What are we measuring?
The Gini index is the most commonly used measure of income distribution and is estimated annually for U.S. populations by the Census Bureau based on household income. The Gini index has a theoretical range of 0 to 1. An index of 0 indicates perfect equality, where all households have the same income. An index of 1 indicates maximal inequality, where one household has all the income and the others have none. The Gini indices for the U.S. and for the state of Georgia for 2016 were both around 0.48. (It should be noted that the Gini index can be calculated in different ways and can therefore vary between sources for the same population. The Census Bureau, for example, calculates the index based on pre-tax income, so their index will appear high compared to sources that use income after tax transfers.)
Why are we measuring it?
While there is some debate over the effects of income inequality on society, most economists and related experts agree that growing income inequality can have a number of undesirable consequences. Among these are slowed economic growth, increased likelihood of economic crisis, lower income mobility over a lifetime and between generations, increased poverty rate, and political polarization.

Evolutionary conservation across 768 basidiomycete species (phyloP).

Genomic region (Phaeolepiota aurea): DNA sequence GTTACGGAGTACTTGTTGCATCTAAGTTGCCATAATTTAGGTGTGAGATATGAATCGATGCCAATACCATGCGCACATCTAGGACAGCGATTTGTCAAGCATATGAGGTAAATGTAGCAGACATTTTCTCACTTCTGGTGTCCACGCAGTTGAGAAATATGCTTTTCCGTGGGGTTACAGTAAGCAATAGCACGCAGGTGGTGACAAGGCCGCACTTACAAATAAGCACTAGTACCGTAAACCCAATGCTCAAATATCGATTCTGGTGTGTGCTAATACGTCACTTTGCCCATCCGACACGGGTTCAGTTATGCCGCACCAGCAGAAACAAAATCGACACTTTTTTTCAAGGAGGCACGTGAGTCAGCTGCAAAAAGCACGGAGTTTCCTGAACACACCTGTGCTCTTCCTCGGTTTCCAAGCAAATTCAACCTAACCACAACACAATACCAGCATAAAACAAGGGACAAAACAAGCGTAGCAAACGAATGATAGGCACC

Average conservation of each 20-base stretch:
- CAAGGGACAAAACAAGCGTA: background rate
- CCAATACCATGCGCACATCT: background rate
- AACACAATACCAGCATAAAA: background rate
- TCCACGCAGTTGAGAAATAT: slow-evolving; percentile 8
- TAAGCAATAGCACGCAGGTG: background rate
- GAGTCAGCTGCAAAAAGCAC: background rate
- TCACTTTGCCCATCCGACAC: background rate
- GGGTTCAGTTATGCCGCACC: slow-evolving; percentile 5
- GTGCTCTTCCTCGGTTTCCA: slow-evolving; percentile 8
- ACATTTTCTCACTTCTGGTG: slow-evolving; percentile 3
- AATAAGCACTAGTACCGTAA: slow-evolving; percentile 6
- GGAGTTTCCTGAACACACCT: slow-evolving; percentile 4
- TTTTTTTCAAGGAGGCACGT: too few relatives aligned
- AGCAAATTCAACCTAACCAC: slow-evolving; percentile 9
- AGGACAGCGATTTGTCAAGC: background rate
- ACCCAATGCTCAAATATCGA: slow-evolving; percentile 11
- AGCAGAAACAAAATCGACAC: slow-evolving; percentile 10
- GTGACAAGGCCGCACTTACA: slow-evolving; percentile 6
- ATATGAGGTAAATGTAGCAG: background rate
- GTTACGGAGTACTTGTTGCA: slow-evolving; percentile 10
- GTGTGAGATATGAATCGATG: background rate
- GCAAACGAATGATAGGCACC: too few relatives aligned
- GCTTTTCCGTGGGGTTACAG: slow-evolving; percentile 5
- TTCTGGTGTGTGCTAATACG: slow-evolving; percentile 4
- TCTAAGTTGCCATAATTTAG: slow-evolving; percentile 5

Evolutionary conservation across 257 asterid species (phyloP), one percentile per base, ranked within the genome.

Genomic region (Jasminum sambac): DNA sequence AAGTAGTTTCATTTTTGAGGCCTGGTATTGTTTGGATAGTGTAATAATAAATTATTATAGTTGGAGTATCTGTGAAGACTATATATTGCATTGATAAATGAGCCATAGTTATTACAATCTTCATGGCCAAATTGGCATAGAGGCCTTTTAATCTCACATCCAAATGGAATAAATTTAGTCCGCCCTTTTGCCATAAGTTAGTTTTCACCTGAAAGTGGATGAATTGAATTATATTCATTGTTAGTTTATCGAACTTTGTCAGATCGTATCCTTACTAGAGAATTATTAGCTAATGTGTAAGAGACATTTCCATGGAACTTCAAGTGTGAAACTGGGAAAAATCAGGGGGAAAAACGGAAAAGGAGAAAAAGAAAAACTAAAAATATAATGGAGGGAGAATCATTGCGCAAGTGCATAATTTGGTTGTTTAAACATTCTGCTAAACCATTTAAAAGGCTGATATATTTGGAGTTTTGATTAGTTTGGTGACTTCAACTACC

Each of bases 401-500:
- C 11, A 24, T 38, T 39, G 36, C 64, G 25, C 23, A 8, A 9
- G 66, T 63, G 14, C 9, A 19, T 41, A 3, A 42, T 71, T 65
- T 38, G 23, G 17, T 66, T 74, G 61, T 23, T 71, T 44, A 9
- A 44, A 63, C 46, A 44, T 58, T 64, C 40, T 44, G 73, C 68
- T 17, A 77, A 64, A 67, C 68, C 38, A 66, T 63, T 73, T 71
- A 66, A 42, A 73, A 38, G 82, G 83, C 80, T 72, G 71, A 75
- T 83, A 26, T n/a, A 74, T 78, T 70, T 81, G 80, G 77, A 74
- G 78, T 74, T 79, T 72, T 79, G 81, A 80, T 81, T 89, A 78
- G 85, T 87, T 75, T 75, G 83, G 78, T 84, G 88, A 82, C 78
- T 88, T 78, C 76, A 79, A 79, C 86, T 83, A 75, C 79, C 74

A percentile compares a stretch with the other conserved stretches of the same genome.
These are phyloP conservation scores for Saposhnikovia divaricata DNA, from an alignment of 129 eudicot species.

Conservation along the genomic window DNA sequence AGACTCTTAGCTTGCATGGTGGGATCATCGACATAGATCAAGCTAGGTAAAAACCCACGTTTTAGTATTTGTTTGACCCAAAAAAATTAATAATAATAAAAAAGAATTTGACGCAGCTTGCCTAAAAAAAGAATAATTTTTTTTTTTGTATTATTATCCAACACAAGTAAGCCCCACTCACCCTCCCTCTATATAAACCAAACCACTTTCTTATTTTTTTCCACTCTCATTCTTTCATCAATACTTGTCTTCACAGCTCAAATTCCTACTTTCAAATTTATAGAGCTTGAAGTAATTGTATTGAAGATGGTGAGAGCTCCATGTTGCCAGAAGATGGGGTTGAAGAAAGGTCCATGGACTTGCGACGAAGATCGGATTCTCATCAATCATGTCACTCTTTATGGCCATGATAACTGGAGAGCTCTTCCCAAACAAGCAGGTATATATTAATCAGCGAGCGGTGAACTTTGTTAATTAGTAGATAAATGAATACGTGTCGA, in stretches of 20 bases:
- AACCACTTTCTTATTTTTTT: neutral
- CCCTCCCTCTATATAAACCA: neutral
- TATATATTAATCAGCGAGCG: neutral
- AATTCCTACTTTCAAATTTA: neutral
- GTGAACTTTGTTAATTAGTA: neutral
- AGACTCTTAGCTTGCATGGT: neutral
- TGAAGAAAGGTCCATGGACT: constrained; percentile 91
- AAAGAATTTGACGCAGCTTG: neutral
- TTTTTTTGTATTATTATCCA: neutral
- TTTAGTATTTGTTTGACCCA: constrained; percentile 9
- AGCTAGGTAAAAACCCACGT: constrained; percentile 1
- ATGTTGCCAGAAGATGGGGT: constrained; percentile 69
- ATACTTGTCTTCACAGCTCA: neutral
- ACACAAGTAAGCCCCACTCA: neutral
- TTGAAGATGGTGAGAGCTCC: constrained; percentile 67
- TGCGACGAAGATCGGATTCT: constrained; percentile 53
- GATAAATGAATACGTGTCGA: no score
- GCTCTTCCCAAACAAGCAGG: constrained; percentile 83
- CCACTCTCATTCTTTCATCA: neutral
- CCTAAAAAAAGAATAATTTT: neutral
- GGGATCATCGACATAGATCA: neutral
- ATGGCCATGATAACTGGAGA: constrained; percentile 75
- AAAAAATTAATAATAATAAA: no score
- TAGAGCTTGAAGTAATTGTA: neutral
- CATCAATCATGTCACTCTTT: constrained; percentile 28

How are we doing?
The Gini index for Fulton County was 0.55 in 2017, higher than that for the U.S., Georgia, the Atlanta metro area, and all of its national benchmark counties. The Gini index for the U.S. was 0.48 in 2017.